Great ideas you have! I saw your previous posting and went out bought the ultra copper. Since then I also bought Ultra Black because it's black in color. I'm just not comfortable with the copper color. I have used Ultra black to adhere firebrick to wood on two of my BBQ Islands with good results. I do want to give it a go...I think the mini will be the guinea pig. :ermm:
  • PhilsGrillPhilsGrill Posts: 2,256
    Not good.... from the MSDS.

    When heated to temperatures above 300 degrees F. in the presence of air, this product can form formaldehyde vapors. Formaldehyde is a potential cancer hazard and a known skin and respiratory sensitizer. Safe handling conditions may be maintained by keeping vapor concentrations below the OSHA permissible limit for formaldehyde.

    Conditions to Avoid: Exposure to moisture.
    Hazardous Products of Combustion: Oxides of carbon, Oxides of nitrogen, Methyl ethyl ketone, possibly methyl
    ethyl ketoxime, Silica fume, Formaldehyde
  • Grandpas GrubGrandpas Grub Posts: 14,226
    Thanks for taking the time to document and post Frank. The error spot notes should be useful to the folks.

    I think it was Ranger Ray who, many years ago, used regular silicone for gasket material. Wondering how his silicone is holding up as to use and with high heat cooks.

  • Charlie tunaCharlie tuna Posts: 2,191
    Less than a year since i got my large, and so much of the gasket was gone that i had too much of a problem maintaining "low and slow" cooks. My cooks would drift up to 30 to 40 degrees above my setpoint and remain there too long!! So i removed what littl;e was left of the factory gasket(who knows how much of it we ate?) and replaced with the help of Ron Prat . Now, what suprised me was how much lump i was using up, during the shutdown period. Little by little it got worse, and without me noticing just how bad it was. The new gasket install was very easy.. Thanks again Ron.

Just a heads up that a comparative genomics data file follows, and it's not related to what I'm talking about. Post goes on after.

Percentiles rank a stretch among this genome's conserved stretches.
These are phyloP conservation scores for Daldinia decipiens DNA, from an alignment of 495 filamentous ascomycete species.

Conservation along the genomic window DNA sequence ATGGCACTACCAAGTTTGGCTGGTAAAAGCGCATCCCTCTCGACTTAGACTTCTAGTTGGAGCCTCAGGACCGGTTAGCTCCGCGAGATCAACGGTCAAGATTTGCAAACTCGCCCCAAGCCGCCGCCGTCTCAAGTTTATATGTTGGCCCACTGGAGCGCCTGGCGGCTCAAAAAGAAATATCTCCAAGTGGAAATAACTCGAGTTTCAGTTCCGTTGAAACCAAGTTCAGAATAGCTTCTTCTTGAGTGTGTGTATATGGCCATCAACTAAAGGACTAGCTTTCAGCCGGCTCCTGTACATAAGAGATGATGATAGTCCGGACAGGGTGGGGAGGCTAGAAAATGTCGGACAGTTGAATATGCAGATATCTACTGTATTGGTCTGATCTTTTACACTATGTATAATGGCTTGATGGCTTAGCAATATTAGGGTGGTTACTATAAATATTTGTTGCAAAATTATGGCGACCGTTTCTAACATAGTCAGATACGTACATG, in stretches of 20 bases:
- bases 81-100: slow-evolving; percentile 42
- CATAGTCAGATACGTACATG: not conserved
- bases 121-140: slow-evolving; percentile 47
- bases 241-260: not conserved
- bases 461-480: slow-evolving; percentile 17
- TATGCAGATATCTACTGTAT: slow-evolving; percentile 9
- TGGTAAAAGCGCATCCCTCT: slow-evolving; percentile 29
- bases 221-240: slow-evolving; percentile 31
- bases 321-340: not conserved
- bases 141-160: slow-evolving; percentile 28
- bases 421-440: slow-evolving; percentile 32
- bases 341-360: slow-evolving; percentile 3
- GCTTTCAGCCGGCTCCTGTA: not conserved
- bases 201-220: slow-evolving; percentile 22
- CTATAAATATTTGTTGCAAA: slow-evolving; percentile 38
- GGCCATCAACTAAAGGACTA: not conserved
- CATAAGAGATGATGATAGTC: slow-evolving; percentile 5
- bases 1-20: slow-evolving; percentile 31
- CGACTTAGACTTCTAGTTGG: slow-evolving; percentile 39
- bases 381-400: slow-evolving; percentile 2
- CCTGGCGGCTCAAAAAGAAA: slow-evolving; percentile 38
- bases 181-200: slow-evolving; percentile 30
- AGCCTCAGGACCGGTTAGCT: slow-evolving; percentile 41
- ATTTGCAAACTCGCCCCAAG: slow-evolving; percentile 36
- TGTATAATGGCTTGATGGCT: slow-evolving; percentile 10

• The Naked WhizThe Naked Whiz Posts: 7,780
    A lot of information missing to make any assessment as to risk. The only part of the gasket that would be exposed to those kinds of temps would be the inside edge. Any formaldehyde would no doubt be vented out the top of the egg. I think people are exposed to far more formaldehyde from other sources than they would be standing around an Egg with this gasket. We'd have to know what levels could form, if it could be deposited on the food (and what levels), etc. etc.
    The Naked Whiz
  • BananaChipzBananaChipz Posts: 207
    Right Whiz, but the logic that "information is missing, so let's just go ahead and use it" is just ridiculous.

    Yes Yes, before anyone gives the "you can walk across the street and get hit by a car" Grade 2 logic answer, or the "We are exposed to chemicals everyday" argument:

    You know what you know... Sure we may be exposed to stuff, but in life nothing is black and white... It's shades of gray... be as safe as you can within within your control . Without wearing tinfoil hats of course :)

    You should be using something like this: